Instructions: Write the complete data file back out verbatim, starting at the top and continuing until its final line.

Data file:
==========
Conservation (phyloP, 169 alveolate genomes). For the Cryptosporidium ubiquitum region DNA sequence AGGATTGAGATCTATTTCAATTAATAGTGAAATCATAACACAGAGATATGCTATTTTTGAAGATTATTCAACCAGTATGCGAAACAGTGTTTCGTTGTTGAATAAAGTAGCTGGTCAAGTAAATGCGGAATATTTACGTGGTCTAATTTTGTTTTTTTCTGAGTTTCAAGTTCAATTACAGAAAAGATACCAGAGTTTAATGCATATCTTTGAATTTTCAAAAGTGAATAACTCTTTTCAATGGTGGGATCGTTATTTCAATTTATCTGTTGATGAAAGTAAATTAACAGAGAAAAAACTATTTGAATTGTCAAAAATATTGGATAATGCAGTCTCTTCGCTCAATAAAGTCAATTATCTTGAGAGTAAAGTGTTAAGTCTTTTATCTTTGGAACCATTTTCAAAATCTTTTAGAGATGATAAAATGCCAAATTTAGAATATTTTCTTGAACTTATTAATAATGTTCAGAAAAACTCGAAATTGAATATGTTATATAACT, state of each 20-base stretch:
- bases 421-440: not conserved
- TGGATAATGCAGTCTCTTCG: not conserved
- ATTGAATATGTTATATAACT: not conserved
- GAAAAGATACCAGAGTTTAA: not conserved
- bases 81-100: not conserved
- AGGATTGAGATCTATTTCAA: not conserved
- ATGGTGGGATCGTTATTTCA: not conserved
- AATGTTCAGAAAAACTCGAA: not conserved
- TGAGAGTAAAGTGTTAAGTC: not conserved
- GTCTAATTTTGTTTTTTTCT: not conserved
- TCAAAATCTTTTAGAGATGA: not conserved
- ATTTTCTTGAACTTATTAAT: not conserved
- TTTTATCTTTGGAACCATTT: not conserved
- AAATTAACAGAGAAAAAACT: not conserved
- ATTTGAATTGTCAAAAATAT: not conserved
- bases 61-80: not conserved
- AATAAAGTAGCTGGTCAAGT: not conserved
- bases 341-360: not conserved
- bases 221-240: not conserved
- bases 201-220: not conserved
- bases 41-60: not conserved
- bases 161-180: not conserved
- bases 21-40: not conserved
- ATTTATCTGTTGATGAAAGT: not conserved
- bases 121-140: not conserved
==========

Conservation (phyloP, 169 alveolate genomes). For the Cryptosporidium ubiquitum region DNA sequence AGGATTGAGATCTATTTCAATTAATAGTGAAATCATAACACAGAGATATGCTATTTTTGAAGATTATTCAACCAGTATGCGAAACAGTGTTTCGTTGTTGAATAAAGTAGCTGGTCAAGTAAATGCGGAATATTTACGTGGTCTAATTTTGTTTTTTTCTGAGTTTCAAGTTCAATTACAGAAAAGATACCAGAGTTTAATGCATATCTTTGAATTTTCAAAAGTGAATAACTCTTTTCAATGGTGGGATCGTTATTTCAATTTATCTGTTGATGAAAGTAAATTAACAGAGAAAAAACTATTTGAATTGTCAAAAATATTGGATAATGCAGTCTCTTCGCTCAATAAAGTCAATTATCTTGAGAGTAAAGTGTTAAGTCTTTTATCTTTGGAACCATTTTCAAAATCTTTTAGAGATGATAAAATGCCAAATTTAGAATATTTTCTTGAACTTATTAATAATGTTCAGAAAAACTCGAAATTGAATATGTTATATAACT, state of each 20-base stretch:
- bases 421-440: not conserved
- TGGATAATGCAGTCTCTTCG: not conserved
- ATTGAATATGTTATATAACT: not conserved
- GAAAAGATACCAGAGTTTAA: not conserved
- bases 81-100: not conserved
- AGGATTGAGATCTATTTCAA: not conserved
- ATGGTGGGATCGTTATTTCA: not conserved
- AATGTTCAGAAAAACTCGAA: not conserved
- TGAGAGTAAAGTGTTAAGTC: not conserved
- GTCTAATTTTGTTTTTTTCT: not conserved
- TCAAAATCTTTTAGAGATGA: not conserved
- ATTTTCTTGAACTTATTAAT: not conserved
- TTTTATCTTTGGAACCATTT: not conserved
- AAATTAACAGAGAAAAAACT: not conserved
- ATTTGAATTGTCAAAAATAT: not conserved
- bases 61-80: not conserved
- AATAAAGTAGCTGGTCAAGT: not conserved
- bases 341-360: not conserved
- bases 221-240: not conserved
- bases 201-220: not conserved
- bases 41-60: not conserved
- bases 161-180: not conserved
- bases 21-40: not conserved
- ATTTATCTGTTGATGAAAGT: not conserved
- bases 121-140: not conserved